So you want to jump on the subscription pricing bandwagon?

Subscription pricing band wagon

Switching From One-time Sales to Subscription Pricing

Subscription pricing has become an extremely popular revenue model these days.  It seems like any product or service such as wine, tea, cosmetics, or HVAC maintenance can be purchased via a subscription.  One-time sales seem to be a thing of the past.

You can’t blame businesses for jumping on the subscription pricing bandwagon.  Why go through all of the effort to acquire a customer and then say goodbye.  It can be much easier to keep a customer than to be constantly prospecting for new customers.

How do I switch to subscription pricing?

This is a hard one.  Whether subscription or one-time, pricing is both art and science.  There is not one correct way to create your pricing structure.  Obviously, your customer will want to pay a lower annual fee than the cost of purchasing the product or service as a one-time sale.

And this is where your business can run into trouble.  If you are an existing business switching from one-time sales to subscription sales, your cash flow will experience an immediate and potentially severe impact.

Caution Sign

Why is cash flow impacted?

Say, for example, you were selling a service for $1,200.  You receive $1,200 immediately at the time of sale.  Now, you offer this same service as a subscription for $600 per year.  Your cash inflow is now $600 less and it will now take two years to collect $1,200.  You cash flow timing has changed.

In the chart below, year 1 follows the one-time sales model.  You receive $1,200 at the time of sale.  In year 2, you switch to subscription pricing and take a cash hit and your cash flow is cut in half.  In year 3, you are back to status quo and in year 4 you are now benefiting from a pricing model change.  This example assumes no churn.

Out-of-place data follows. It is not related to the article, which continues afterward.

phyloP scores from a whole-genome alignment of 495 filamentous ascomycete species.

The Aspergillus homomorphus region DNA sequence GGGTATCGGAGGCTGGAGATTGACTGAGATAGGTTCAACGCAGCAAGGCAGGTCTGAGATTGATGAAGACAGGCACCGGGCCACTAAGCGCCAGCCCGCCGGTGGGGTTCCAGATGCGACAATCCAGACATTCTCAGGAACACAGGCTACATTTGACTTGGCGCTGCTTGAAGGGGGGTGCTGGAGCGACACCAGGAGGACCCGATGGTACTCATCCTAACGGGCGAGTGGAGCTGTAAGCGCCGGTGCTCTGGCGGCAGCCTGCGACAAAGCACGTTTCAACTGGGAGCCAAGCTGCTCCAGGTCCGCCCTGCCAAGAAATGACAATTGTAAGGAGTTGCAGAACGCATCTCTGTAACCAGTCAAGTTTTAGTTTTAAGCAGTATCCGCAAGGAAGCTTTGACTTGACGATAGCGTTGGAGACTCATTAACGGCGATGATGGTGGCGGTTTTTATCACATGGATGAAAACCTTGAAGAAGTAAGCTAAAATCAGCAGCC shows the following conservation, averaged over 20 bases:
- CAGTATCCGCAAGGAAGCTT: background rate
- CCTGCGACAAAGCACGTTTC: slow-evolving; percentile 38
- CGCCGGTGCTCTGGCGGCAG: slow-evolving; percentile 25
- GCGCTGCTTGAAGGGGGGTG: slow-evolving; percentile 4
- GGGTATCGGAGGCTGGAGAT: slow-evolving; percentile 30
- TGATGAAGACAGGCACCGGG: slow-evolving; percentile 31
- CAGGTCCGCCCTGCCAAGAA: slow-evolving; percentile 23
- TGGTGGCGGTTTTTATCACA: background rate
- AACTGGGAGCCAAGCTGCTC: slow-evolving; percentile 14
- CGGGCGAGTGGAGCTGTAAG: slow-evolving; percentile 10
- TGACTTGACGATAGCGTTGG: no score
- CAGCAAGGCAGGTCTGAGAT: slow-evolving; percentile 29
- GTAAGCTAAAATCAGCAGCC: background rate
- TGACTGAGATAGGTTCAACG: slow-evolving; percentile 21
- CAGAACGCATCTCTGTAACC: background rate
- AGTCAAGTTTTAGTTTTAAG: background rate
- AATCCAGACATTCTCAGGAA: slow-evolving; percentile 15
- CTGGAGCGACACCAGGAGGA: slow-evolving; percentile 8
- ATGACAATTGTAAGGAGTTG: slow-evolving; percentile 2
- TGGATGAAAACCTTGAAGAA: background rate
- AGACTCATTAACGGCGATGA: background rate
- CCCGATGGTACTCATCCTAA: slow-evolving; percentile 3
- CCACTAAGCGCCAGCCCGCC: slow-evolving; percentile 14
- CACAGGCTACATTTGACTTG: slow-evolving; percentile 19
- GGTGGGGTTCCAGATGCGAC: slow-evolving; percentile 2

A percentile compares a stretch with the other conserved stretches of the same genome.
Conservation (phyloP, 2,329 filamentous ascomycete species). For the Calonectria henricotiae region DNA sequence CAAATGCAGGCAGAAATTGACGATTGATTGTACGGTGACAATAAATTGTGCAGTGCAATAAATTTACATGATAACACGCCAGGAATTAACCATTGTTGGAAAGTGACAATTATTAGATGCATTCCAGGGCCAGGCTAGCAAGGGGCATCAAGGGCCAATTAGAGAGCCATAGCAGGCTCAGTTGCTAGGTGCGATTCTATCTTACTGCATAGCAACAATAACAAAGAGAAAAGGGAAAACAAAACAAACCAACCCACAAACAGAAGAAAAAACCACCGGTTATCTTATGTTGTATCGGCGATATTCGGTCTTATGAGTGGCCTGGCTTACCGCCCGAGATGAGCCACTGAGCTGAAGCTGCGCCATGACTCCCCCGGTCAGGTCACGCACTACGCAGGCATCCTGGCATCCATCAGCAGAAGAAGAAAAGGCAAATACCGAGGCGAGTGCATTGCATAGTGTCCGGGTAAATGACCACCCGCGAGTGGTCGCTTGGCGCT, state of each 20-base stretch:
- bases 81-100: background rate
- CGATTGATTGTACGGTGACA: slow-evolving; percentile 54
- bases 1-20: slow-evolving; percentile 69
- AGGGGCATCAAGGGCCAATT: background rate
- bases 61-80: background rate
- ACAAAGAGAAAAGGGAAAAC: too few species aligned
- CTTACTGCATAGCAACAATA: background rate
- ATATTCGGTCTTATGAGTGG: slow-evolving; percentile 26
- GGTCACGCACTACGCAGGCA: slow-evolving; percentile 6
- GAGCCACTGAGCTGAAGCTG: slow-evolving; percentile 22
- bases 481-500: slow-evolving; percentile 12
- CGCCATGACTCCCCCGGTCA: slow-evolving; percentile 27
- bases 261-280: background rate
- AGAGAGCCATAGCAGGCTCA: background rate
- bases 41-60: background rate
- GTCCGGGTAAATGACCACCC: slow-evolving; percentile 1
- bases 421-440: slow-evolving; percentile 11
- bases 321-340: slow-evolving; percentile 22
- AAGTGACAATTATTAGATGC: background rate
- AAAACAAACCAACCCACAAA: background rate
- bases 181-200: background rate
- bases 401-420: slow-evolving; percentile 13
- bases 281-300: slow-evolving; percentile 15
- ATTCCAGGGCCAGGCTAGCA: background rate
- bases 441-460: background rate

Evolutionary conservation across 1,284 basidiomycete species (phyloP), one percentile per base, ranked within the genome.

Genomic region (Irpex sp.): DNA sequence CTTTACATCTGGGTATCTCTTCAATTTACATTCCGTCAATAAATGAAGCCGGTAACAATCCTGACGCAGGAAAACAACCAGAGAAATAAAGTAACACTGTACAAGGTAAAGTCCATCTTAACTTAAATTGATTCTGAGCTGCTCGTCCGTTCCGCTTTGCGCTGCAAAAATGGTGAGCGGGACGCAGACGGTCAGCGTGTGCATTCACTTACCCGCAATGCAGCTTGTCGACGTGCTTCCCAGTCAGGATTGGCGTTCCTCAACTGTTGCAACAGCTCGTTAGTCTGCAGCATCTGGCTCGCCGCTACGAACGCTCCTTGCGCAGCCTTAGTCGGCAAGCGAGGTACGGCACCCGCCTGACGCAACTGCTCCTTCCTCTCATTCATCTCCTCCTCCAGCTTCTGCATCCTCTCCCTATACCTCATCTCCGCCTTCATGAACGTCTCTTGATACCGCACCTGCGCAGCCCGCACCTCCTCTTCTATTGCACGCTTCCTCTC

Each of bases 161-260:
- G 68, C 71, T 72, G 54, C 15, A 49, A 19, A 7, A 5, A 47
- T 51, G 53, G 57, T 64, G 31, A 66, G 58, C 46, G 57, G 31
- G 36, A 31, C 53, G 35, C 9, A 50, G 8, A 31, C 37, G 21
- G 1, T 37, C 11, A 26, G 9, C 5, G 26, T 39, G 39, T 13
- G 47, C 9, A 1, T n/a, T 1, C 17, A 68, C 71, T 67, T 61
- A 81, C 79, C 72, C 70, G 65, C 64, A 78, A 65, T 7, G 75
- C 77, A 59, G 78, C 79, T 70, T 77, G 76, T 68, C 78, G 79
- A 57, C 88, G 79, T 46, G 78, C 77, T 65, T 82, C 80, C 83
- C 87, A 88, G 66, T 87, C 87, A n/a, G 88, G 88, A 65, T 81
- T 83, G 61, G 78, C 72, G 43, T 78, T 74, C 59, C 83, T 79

Of course, if you keep this customer, you will earn more cash over the long run (depending on churn) than a one-time sale.

subscription pricing change

Be Prepared

Be prepared to take a cash hit when switching to a subscription model.  The degree of impact will depend on your new pricing and cost structure, but I recommend modeling the financial changes to your business before making the switch.

Cash flow is king to a small business, so you must prepare your business for the timing change.

Also, you are now in the world of subscription economics.  Basic financial statements will tell you the whole story.  You will want to track traditional subscription or SaaS metrics such as average revenue per account (ARPA), customer acquisition costs (CAC), and average cost of service (ACS) to name a few.

1 Comment

  1. In this competitive world switching to SaaS based model is one of the right choice.

    Surely SaaS will hit cashflow, but if SaaS pricing is charged on monthly basis (assuming no churn), then adding regular customer each month (assuming 1 new customer every month) will help to get best from SaaS model. So, for example: If a customer joins in January, another customer in February and so on, end of the year there will be 72 monthly billing invoices rather than looking at it yearly pricing. And to increase overall cash flow, pricing strategy can be designed using add-ons with basic subscription model to increase overall cash flow.

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